There is no evidence that the findings in SBS/SIS can result from accidental falls in the home, including falls down stairs, off beds or tables, or from caretaker's arms. SBS/SIS results from a violent inflicted injury producing immediate signs and symptoms.

Robert M. Reece, M.D.
Robert H. Kirschner, M.D.


    Materials are derived from the National Center on Shaken Baby Syndrome


 Costs Associated with SBS

Other Facts about SBS

The initial costs of hospitalization can easily be over $150,000. The Texas Brain Injury Association estimates that permanent brain injury costs could well reach $3 million dollars for a lifetime of care. The abusers rarely pay any of these costs. Victim families, taxpayers and insurance companies are responsible for these; rehabilitation, medical, special education and living expenses.

Children who continue receiving medical treatment and in-home nursing are typically at a cost of about $180,000 a year.

Some experts believe the costs could be as much as $15 million over a lifetime.


50% to 75% of adults and teenagers do not know that shaking a baby could be dangerous. The number of shaken baby survivors has not been documented. The Centers for Disease Control and Prevention estimate that abuse and neglect annually kill 5.4 out of every 100,000 children under age four. CDC also estimates that misclassification of childhood deaths probably means that this figure should be 11.6 out of every 100,000….more than the country's overall murder rate of 10 per 100,000. At least 2000 children die from abuse or neglect each year and another 18,000 are left permanently disabled. Most are under the age of four. Shaken baby syndrome accounts for an estimated 10-12% of all deaths due to abuse or neglect. Approximately ¼ of all children inflicted with SBS die and 41% of SBS victims are under the age of one. Experts say 1,000-1,500 cases of SBS occur each year in the United States, but the true number of cases is unknown because of misdiagnoses and underreporting. A baby can fall 3 stories and not get as seriously injured as a shaken baby. When a child is shaken in anger and frustration, the force is multiplied 5-10 times more than it would be if the child had simply tripped or fallen. If a baby has been shaken, it is important that it be taken to the hospital right away. Tell the doctor the baby was shaken so proper medical attention may be given.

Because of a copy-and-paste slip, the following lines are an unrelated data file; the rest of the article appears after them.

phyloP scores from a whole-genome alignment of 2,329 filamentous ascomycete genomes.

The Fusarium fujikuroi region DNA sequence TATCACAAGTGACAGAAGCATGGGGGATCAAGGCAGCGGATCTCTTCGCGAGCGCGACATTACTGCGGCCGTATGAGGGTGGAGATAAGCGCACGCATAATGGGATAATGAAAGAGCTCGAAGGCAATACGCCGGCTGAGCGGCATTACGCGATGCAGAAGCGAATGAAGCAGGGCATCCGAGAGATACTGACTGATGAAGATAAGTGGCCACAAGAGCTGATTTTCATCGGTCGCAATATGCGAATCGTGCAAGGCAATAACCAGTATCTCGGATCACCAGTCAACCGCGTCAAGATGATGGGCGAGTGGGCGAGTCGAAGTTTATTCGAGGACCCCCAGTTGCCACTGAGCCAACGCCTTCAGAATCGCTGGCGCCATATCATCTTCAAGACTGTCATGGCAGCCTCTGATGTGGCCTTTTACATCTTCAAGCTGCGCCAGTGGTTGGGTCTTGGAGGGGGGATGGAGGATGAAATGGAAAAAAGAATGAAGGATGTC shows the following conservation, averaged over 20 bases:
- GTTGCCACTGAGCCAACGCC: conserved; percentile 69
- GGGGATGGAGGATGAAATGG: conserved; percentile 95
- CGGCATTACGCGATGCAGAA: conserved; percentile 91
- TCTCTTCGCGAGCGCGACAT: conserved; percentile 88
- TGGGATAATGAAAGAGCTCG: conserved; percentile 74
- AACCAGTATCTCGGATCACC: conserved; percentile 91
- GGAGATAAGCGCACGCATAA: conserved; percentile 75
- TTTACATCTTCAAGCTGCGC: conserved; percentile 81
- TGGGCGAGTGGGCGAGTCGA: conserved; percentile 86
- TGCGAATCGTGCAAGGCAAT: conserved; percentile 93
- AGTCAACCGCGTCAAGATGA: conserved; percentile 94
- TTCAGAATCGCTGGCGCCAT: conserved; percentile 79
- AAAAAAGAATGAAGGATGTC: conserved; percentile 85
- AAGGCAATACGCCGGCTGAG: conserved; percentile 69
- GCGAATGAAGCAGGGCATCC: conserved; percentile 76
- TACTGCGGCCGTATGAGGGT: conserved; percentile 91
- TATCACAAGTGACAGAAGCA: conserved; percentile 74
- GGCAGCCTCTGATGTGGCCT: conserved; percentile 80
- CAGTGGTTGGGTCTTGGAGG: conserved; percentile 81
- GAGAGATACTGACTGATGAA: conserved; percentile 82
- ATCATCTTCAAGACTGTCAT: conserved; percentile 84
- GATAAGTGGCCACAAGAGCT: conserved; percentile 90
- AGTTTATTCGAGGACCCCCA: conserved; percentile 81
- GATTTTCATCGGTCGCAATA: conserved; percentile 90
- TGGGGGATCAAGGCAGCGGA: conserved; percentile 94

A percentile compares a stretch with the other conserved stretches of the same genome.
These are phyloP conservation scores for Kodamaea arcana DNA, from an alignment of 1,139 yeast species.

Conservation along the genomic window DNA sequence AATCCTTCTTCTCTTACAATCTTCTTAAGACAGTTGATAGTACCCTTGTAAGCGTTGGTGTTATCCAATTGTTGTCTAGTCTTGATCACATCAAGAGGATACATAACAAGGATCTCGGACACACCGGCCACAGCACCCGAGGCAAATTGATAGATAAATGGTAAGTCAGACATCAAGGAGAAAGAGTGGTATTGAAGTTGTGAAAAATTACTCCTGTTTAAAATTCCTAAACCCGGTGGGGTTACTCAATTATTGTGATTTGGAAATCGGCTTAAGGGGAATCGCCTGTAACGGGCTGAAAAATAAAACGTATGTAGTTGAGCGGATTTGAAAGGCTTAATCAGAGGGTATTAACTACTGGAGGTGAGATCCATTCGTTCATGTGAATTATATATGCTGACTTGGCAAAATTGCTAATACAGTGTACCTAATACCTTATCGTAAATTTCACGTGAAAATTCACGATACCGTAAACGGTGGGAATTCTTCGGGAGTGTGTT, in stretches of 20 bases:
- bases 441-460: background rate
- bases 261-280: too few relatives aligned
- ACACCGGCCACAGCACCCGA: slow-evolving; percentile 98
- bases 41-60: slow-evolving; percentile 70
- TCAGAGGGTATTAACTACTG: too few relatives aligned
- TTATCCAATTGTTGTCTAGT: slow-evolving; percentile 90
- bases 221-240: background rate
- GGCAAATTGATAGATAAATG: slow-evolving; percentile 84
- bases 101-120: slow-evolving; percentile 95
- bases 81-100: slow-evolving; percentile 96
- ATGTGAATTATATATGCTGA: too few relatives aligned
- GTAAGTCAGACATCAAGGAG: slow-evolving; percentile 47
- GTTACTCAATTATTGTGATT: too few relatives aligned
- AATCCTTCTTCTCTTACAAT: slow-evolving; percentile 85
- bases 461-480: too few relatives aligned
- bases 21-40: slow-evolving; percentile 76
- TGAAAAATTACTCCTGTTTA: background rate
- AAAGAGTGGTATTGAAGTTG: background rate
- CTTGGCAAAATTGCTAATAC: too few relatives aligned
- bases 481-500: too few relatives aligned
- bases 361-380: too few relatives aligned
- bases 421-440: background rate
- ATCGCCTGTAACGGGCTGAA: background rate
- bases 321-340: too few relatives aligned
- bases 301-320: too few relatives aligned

Offenders and Vicitms of SBS


 Victim Profile

Offender Profile

Average age of victim 4-6 months 63% male 59% no previous record of abuse 30% die as a result of shaking 15% escape long term damage Toddlers as old as 4 years are at risk of serious injury Most survivors suffer long term disabilities


Average age of perpetrator 22 years 75% male 81% had no history of child abuse 75% had no history of substance abuse 50% were natural parents of the victims 37% biological father 21% boyfriends of the mother 17% female child care providers 12% mothers 13% other





The above statistics are from the

National Shaken Baby Coalition